Here is good post from the blog "bNet", published by CBS Interactive ten months ago, Jeff Haden discusses his 4 essential job interview questions. He says that interviewers should cut past the canned questions and the prepared answers and get to the real meat of you, the interviewer by engaging in a conversation around fact based questions, with lots of follow up. His message is directed at small businesses and at interviewers.
You are going to be faced with this kind of interview in the future, especially with law firms and especially with a move towards more detailed examinations of candidates by the larger firms. We are now in a very selective hiring environment. Being prepared for this kind of approach will help you to stand out.
How to prepare for this? Focus on your work experience in advance, and think of specific examples for each that you can discuss in detail. Sometimes just having thought about it in advance helps you to be prepared. Even if you don't get asked these questions, you should be able to engage in your own discussion with the interviewer where this kind of detail will be valuable.
Here are the four questions he suggests an employer ask candidates - I have included the analysis for the first question, and you can go to the link to see the analysis for the remaining questions.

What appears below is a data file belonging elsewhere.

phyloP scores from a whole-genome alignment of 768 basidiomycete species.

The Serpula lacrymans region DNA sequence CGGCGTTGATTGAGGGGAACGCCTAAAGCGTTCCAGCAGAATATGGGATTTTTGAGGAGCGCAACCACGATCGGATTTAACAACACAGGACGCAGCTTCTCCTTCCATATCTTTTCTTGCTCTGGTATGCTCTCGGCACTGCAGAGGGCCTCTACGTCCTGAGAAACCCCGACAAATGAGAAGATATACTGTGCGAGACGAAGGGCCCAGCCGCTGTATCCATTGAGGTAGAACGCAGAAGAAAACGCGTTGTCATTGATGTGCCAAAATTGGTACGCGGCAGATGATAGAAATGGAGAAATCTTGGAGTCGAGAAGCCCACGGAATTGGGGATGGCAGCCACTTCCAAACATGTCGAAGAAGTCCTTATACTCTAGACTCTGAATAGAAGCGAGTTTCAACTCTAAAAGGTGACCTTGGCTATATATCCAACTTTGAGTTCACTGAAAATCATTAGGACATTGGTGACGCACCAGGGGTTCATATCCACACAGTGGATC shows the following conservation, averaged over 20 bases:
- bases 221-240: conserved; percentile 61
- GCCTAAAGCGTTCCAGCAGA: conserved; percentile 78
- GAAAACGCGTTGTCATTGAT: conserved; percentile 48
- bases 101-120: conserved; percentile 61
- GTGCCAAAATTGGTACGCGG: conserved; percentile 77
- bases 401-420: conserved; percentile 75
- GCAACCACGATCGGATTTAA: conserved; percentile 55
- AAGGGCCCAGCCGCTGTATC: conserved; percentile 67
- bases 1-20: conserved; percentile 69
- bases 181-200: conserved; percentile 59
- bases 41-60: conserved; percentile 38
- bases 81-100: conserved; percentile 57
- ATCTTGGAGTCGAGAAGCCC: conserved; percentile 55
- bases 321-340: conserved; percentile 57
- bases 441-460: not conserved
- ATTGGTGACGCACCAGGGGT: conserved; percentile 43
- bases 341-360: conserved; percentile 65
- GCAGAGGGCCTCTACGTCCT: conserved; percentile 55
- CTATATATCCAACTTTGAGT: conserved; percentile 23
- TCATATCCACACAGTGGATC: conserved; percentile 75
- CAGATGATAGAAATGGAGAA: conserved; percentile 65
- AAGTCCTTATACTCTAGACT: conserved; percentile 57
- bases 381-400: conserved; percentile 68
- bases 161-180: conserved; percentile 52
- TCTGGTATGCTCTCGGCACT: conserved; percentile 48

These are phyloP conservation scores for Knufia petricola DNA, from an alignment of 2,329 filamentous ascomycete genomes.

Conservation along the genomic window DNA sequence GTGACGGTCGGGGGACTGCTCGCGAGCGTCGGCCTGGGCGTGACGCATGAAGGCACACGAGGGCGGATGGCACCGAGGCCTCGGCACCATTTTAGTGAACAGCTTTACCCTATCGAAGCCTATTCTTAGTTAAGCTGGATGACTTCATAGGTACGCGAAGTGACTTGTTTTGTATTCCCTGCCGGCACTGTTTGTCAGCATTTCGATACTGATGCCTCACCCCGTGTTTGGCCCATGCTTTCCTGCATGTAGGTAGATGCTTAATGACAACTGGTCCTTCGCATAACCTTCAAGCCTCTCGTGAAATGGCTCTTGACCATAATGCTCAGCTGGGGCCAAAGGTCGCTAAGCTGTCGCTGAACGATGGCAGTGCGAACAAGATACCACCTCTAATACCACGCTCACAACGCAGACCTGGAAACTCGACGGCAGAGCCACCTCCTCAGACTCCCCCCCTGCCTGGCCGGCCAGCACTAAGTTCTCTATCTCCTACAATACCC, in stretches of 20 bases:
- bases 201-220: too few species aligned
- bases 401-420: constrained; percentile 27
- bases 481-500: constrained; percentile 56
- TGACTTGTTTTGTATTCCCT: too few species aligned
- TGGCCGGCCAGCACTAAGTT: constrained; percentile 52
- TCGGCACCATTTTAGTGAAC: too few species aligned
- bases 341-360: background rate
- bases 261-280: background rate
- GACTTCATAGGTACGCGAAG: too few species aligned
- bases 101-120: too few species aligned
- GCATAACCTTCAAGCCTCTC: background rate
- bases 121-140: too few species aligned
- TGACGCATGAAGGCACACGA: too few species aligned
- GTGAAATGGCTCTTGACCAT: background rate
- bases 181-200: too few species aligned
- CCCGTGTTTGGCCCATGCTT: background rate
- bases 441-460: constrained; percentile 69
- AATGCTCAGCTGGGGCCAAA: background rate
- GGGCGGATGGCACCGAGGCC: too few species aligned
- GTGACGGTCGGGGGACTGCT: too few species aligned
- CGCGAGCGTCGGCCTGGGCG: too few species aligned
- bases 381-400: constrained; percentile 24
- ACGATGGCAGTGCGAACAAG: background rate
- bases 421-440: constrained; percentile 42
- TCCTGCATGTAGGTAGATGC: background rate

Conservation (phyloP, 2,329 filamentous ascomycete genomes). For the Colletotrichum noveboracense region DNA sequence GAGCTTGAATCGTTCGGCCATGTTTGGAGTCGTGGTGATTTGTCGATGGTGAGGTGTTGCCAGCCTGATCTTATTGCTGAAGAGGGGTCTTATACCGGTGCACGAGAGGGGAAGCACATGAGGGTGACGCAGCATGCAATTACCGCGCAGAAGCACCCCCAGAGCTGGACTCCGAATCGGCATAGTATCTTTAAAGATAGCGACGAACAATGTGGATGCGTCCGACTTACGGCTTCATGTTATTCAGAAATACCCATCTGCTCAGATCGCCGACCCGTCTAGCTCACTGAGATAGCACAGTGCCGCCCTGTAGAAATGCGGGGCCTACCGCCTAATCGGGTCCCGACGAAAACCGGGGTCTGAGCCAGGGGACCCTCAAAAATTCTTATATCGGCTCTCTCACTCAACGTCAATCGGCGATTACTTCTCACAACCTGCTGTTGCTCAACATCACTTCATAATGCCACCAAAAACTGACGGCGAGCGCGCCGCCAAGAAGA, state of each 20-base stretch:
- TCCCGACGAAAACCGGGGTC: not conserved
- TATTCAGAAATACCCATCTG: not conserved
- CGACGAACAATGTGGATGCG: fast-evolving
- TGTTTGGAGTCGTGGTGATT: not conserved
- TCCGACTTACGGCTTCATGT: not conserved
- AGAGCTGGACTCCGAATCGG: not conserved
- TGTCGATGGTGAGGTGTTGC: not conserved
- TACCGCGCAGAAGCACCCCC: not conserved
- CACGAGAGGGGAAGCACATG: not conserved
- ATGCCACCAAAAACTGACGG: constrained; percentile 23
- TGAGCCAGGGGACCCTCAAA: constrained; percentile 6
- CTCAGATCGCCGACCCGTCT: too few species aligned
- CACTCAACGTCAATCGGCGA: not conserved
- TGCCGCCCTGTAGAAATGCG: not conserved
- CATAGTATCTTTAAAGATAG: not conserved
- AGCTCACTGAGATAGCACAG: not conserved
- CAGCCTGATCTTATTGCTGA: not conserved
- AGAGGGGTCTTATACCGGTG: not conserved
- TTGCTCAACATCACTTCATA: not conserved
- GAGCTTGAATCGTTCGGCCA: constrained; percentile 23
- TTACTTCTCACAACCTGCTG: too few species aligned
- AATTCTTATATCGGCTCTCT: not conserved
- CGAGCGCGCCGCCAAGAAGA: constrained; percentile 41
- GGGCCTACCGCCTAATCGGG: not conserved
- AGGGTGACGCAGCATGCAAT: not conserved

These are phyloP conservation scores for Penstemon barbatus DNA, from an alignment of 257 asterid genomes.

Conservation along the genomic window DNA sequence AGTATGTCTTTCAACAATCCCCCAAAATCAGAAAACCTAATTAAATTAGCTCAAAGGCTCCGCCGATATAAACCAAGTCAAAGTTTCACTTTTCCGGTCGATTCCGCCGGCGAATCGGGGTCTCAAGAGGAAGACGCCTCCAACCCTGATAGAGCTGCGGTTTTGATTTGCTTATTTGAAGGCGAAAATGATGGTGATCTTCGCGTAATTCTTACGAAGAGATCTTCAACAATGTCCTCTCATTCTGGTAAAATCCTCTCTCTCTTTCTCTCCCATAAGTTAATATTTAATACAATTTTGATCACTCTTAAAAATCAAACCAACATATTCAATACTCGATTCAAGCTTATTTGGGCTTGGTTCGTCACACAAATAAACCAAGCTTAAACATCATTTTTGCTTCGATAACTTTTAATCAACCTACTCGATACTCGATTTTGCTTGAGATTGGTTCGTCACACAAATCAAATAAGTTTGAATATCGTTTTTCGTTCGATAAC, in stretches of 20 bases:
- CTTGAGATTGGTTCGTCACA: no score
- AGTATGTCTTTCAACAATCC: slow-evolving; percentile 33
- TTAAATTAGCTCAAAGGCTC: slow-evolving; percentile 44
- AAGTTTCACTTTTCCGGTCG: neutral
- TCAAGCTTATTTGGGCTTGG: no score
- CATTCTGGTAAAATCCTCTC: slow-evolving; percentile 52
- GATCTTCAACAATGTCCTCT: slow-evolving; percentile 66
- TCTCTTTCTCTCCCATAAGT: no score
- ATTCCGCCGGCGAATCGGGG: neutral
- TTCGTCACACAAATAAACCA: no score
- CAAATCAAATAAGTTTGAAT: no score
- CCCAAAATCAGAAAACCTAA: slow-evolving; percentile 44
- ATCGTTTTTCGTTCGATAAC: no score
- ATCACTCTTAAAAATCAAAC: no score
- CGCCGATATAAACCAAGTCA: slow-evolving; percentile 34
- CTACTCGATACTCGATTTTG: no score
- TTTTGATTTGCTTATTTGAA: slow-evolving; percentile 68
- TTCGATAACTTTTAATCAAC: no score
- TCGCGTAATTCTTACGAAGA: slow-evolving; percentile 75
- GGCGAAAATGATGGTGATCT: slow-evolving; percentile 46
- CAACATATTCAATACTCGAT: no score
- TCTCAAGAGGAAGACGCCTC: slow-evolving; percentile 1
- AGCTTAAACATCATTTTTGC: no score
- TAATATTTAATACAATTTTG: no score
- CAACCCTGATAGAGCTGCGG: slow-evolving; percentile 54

1. “Tell me about the last time a customer or coworker got mad at you.”
Intent: Evaluate the candidate’s interpersonal skills and ability to deal with conflict.
Remember, make sure you find out why the customer or coworker was mad, what the interviewee did in response, and how the situation turned out both in the short- and long-term.
- Red flag: The interviewee pushes all the blame — and responsibility for rectifying the situation — on the other person.
- Good: The interviewee focuses on how they addressed and fixed the problem, not on who was to blame.
- Great: The interviewee admits they caused the other person to be upset, took responsibility, and worked to make a bad situation better. That’s the trifecta of answers: You are willing to admit when you are wrong, you take responsibility for fixing your mistakes, and you learn from experience. (Remember, every mistake is just training in disguise as long as the same mistake isn’t repeated over and over again, of course.)
2. “Tell me about the toughest decision you had to make in the last six months.”
Intent: Evaluate the candidate’s ability to reason, problem solving skills, judgment, and sometimes even willingness to take intelligent risks.
3. “Tell me about a time you knew you were right… but you still had to follow directions or guidelines.”
Intent: Evaluate the candidate’s ability to follow… and possibly to lead.
4. “Tell me about the last time your workday ended before you were able to get everything done.”
Intent: Evaluate commitment, ability to prioritize, ability to communicate effectively.